Monthly Archives: September 2011

My husband and I resigned our LDS Church membership last month. Should I get rebaptized?

Dear AMG:

I find myself traveling a wildly confusing path. My husband has taught seminary for the Church since the day we graduated from BYU. The first week of August this year, he resigned his position after we both realized the orthodox approach to religion we’d both so publicly preached and represented was full of holes and a good many fallacies.

A week after his resignation went through, we resigned from the Church. We did this quickly, stemming from a desire for integrity. We’d always stood for that which we believed, we didn’t want the youth taught and nurtured by our example feeling confused in any way by our obvious lack of attendance at church. Two weeks later, in the throes of absolute torment, in a place somewhere between asleep and awake, I feel God offered me connections that clearly taught the power of some of the Church’s teachings. I woke with a clear realization that we’d done wrong in completely cutting ourselves off from the Church. So, this week, we are packing the house and moving from beautiful Colorado Springs to the great basin of Utah to get our children close to family and try to sort some of this faith transition out.

We’ve met with general authorities, bishop, and stake president, all of whom want to see us rebaptized as soon as possible. In one breath, we want to do it. We want to please all of these good people around us whom we love so dearly. In the very same breath, we hesitate. Because we’re not the same. We don’t believe the same. We may not ever want to return to garment-wearing, temple attending life. But, there’s not a darned thing we want to change as far as our lifestyle. We believe in all of the teachings of the church that fully support a strong moral code (excepting a few, like the current views & politics toward the LGBT community). We want our children to love and embrace all of the good of their LDS heritage. Heck, we even want them to be baptized members of the church (if they so desire, and even this choice is becoming a struggle for our 13-year old, who struggles immensely with so many of the concepts of the church which seem to entirely defy current scientific understandings). So, our question is, do we hurry and rebaptize everyone to right the hasty decision we made to resign from the Church? Do we return to the temple as ones who see so much good in the Church, while still not fully believing in many of the ordinances (and maybe prophets and maybe even the actual historicity of the Book of Mormon?) And I don’t even know where to START in what to teach my children about some of the doctrines, though I hope so entirely they’ll be able to accept and love all of the good, beautiful, truly inspiring aspects of our church/ethnicity/history.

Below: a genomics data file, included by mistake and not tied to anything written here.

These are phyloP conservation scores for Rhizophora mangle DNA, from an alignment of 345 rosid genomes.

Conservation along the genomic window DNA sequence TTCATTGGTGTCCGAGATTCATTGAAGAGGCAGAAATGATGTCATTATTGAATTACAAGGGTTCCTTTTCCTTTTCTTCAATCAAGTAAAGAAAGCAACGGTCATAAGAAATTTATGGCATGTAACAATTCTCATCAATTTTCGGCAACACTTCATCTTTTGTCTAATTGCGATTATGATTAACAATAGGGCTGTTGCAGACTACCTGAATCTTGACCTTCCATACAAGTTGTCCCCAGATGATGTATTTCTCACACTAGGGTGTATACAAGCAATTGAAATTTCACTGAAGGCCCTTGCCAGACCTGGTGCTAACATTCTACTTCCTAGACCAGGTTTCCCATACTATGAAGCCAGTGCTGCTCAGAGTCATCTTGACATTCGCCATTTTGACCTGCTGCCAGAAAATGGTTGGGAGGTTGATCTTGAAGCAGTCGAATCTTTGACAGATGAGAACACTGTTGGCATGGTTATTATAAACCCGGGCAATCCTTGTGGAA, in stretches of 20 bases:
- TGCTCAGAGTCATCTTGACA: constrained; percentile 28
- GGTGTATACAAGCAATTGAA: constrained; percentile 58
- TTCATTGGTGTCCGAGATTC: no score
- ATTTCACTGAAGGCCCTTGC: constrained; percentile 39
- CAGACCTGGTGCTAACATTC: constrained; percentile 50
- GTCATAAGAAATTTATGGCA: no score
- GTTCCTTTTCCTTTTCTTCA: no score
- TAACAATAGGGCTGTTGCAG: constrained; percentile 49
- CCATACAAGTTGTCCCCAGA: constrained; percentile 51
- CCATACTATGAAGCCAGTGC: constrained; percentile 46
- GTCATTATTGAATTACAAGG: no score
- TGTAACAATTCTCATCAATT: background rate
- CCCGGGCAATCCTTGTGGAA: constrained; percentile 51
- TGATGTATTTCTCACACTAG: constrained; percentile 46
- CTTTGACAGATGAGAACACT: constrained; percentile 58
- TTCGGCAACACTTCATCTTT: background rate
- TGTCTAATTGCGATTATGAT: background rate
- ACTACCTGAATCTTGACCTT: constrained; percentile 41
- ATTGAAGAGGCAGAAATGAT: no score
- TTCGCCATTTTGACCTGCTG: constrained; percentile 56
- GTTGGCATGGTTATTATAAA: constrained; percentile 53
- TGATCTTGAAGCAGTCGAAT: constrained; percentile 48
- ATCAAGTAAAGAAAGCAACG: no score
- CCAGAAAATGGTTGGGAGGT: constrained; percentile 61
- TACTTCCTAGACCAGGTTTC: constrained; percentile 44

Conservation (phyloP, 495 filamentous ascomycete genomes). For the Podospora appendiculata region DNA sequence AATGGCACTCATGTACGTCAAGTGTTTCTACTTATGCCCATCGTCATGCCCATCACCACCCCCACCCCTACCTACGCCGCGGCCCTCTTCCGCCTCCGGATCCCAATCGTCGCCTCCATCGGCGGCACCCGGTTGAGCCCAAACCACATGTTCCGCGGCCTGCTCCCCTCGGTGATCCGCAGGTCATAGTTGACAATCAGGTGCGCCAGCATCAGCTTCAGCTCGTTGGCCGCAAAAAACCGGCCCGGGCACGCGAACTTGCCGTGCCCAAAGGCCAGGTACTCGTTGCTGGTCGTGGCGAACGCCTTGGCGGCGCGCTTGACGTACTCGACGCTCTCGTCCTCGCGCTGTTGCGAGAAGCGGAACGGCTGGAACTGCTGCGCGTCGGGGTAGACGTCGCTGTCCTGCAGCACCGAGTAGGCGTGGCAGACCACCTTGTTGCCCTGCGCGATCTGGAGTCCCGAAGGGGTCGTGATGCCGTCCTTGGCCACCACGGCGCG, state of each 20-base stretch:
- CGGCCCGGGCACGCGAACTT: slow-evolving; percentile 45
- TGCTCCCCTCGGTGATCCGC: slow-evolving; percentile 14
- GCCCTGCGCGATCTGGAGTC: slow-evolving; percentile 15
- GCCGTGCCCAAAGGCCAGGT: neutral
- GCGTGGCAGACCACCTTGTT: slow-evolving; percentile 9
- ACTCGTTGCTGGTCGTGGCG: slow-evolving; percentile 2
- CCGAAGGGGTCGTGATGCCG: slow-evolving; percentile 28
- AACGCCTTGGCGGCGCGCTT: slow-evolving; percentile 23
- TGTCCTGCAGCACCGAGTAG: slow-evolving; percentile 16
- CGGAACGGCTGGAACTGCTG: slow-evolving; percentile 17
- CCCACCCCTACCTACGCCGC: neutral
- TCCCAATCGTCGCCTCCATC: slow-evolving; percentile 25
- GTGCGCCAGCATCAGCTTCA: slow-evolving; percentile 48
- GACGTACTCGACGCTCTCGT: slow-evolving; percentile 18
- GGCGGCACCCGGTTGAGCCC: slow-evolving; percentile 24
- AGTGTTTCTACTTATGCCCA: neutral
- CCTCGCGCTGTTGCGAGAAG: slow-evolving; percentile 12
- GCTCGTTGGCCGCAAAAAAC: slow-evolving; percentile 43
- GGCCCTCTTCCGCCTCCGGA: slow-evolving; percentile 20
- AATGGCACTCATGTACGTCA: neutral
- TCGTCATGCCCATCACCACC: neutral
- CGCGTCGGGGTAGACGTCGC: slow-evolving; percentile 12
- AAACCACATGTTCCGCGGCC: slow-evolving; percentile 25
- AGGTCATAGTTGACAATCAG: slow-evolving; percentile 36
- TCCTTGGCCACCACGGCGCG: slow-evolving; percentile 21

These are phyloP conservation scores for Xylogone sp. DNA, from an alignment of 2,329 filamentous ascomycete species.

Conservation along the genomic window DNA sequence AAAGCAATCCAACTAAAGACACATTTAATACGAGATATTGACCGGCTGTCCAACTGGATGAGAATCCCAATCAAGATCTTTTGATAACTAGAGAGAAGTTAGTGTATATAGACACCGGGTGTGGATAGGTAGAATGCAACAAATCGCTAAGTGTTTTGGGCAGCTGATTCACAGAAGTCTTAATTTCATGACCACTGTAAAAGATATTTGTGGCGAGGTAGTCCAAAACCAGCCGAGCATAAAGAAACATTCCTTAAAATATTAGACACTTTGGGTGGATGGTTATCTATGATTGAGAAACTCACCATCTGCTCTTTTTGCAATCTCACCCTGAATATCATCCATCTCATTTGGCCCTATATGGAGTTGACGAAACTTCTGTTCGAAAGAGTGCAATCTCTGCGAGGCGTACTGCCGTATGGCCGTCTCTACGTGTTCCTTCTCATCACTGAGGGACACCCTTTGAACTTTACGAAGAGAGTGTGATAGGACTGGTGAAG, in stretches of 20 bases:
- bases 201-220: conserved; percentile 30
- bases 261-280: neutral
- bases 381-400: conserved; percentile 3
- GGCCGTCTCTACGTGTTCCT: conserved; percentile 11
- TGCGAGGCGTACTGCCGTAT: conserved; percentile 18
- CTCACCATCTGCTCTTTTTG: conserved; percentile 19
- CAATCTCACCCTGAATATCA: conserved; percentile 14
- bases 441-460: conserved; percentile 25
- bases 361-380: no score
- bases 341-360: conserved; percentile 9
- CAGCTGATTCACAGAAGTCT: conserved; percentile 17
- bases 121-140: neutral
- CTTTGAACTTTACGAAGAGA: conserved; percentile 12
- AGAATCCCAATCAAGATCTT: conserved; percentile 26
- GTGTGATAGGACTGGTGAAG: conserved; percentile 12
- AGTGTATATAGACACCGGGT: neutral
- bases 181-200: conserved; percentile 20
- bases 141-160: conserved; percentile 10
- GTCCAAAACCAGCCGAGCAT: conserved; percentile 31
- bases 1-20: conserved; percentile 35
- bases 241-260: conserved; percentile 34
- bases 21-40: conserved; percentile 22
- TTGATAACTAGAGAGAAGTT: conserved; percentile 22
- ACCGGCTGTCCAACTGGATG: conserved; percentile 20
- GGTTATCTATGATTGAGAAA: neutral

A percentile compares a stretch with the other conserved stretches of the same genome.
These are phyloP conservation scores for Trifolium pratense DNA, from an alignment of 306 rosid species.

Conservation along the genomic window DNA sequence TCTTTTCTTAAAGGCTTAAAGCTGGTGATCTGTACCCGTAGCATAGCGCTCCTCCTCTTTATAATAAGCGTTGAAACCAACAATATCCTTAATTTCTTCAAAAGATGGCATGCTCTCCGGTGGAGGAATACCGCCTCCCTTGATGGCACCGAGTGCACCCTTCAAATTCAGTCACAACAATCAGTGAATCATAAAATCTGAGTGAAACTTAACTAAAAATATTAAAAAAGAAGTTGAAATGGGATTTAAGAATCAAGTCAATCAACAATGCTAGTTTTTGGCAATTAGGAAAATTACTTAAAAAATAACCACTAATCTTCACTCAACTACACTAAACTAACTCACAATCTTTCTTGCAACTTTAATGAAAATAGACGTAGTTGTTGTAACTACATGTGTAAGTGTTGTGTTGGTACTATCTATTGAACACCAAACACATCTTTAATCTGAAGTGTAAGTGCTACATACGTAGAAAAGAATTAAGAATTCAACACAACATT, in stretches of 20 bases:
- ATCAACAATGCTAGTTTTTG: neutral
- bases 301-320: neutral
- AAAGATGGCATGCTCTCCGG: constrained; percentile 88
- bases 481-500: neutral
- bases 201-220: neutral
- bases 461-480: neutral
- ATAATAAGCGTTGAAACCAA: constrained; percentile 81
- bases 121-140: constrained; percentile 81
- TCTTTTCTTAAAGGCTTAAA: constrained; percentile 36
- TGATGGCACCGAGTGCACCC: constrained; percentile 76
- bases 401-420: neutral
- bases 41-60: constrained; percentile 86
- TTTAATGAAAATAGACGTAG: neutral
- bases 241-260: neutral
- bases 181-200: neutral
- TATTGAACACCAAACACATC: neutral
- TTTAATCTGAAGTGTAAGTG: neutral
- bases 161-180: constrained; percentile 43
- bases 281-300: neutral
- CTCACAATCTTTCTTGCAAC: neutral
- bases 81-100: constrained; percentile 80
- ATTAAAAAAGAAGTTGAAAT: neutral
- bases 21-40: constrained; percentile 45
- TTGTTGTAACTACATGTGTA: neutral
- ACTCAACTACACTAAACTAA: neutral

MD

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I’m at a tricky spot in my religious life, and I’ve let my temple recommend expire. Now, my best friend is getting married in the temple. Help?

Dear AMG,

I was born and raised in a fairly orthodox Mormon household in Southern California. My parents are still active, but three out of their five children are not (I’m counting myself as one of the “active” ones). I married an LDS man in the temple, but he has since left the church. His questions led me to question and now I’m not entirely sure what I believe. I attend a few Sacrament Meetings a month, but don’t hold a calling or pay tithing, and basically fly under the radar at church. My temple recommend expired this last May. My brothers’ inactivity has been pretty hard on my parents. As was my husband’s decision to leave. I consider my parents to be pretty open-minded, and they’ve always been very loving and accepting, but I know they are saddened by this on a daily basis.

This brings me to my current predicament—my best friend will soon be getting married in the temple and I have to make some choices. I have been pretty quiet about my questions about the Church. I don’t live near my childhood friends or family, so it hasn’t been very hard, but I am absolutely dreading this wedding which will be held in my hometown. I will either have to A) go talk to my bishop, be honest about my situation, start paying tithing, and see if he still decides to give me a recommend, or B) be honest with my parents, siblings, and friends about the fact that I don’t know if the Church is true and make everyone sad and upset. I don’t think either option is very palatable. The thought of feeling like I let parents down is heartbreaking, as is the thought going to the temple when I feel this way. I don’t know what to do.

I would love to hear any advice you may have.

Thanks,

K.
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